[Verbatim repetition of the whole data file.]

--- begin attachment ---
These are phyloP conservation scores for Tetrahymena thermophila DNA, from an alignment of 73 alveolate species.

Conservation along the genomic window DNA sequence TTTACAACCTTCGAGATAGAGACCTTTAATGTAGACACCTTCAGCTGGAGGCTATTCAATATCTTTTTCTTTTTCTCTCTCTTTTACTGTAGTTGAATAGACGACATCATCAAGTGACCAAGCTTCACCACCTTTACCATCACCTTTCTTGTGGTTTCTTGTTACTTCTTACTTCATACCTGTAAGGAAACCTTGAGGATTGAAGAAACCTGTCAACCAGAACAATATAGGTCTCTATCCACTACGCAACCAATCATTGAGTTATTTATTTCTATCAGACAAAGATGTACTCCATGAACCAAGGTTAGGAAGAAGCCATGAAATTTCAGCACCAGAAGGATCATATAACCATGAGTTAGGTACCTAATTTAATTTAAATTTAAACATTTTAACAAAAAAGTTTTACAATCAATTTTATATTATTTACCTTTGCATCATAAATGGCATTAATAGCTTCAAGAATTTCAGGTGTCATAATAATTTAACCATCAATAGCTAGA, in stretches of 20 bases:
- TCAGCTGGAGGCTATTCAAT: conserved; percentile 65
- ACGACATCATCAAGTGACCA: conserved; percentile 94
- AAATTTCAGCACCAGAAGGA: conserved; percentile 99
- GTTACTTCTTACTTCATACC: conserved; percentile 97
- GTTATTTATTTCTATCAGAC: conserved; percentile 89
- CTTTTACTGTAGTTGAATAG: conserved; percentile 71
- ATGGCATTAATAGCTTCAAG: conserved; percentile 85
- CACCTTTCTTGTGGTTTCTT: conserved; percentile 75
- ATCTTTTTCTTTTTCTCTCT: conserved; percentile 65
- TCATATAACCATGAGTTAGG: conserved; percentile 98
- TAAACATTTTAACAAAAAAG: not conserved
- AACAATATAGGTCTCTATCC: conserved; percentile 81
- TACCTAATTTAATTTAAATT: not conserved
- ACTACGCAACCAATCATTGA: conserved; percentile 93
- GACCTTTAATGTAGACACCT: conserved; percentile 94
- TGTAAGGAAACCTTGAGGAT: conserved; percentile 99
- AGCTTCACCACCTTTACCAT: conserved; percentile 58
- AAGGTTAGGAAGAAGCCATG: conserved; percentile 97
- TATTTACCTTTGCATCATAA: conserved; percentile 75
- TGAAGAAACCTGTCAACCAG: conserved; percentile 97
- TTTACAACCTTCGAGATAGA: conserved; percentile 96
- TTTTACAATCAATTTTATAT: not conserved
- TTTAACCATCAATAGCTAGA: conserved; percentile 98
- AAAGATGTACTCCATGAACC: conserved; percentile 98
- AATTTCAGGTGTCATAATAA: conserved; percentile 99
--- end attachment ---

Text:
These are phyloP conservation scores for Tetrahymena thermophila DNA, from an alignment of 73 alveolate species.

Conservation along the genomic window DNA sequence TTTACAACCTTCGAGATAGAGACCTTTAATGTAGACACCTTCAGCTGGAGGCTATTCAATATCTTTTTCTTTTTCTCTCTCTTTTACTGTAGTTGAATAGACGACATCATCAAGTGACCAAGCTTCACCACCTTTACCATCACCTTTCTTGTGGTTTCTTGTTACTTCTTACTTCATACCTGTAAGGAAACCTTGAGGATTGAAGAAACCTGTCAACCAGAACAATATAGGTCTCTATCCACTACGCAACCAATCATTGAGTTATTTATTTCTATCAGACAAAGATGTACTCCATGAACCAAGGTTAGGAAGAAGCCATGAAATTTCAGCACCAGAAGGATCATATAACCATGAGTTAGGTACCTAATTTAATTTAAATTTAAACATTTTAACAAAAAAGTTTTACAATCAATTTTATATTATTTACCTTTGCATCATAAATGGCATTAATAGCTTCAAGAATTTCAGGTGTCATAATAATTTAACCATCAATAGCTAGA, in stretches of 20 bases:
- TCAGCTGGAGGCTATTCAAT: conserved; percentile 65
- ACGACATCATCAAGTGACCA: conserved; percentile 94
- AAATTTCAGCACCAGAAGGA: conserved; percentile 99
- GTTACTTCTTACTTCATACC: conserved; percentile 97
- GTTATTTATTTCTATCAGAC: conserved; percentile 89
- CTTTTACTGTAGTTGAATAG: conserved; percentile 71
- ATGGCATTAATAGCTTCAAG: conserved; percentile 85
- CACCTTTCTTGTGGTTTCTT: conserved; percentile 75
- ATCTTTTTCTTTTTCTCTCT: conserved; percentile 65
- TCATATAACCATGAGTTAGG: conserved; percentile 98
- TAAACATTTTAACAAAAAAG: not conserved
- AACAATATAGGTCTCTATCC: conserved; percentile 81
- TACCTAATTTAATTTAAATT: not conserved
- ACTACGCAACCAATCATTGA: conserved; percentile 93
- GACCTTTAATGTAGACACCT: conserved; percentile 94
- TGTAAGGAAACCTTGAGGAT: conserved; percentile 99
- AGCTTCACCACCTTTACCAT: conserved; percentile 58
- AAGGTTAGGAAGAAGCCATG: conserved; percentile 97
- TATTTACCTTTGCATCATAA: conserved; percentile 75
- TGAAGAAACCTGTCAACCAG: conserved; percentile 97
- TTTACAACCTTCGAGATAGA: conserved; percentile 96
- TTTTACAATCAATTTTATAT: not conserved
- TTTAACCATCAATAGCTAGA: conserved; percentile 98
- AAAGATGTACTCCATGAACC: conserved; percentile 98
- AATTTCAGGTGTCATAATAA: conserved; percentile 99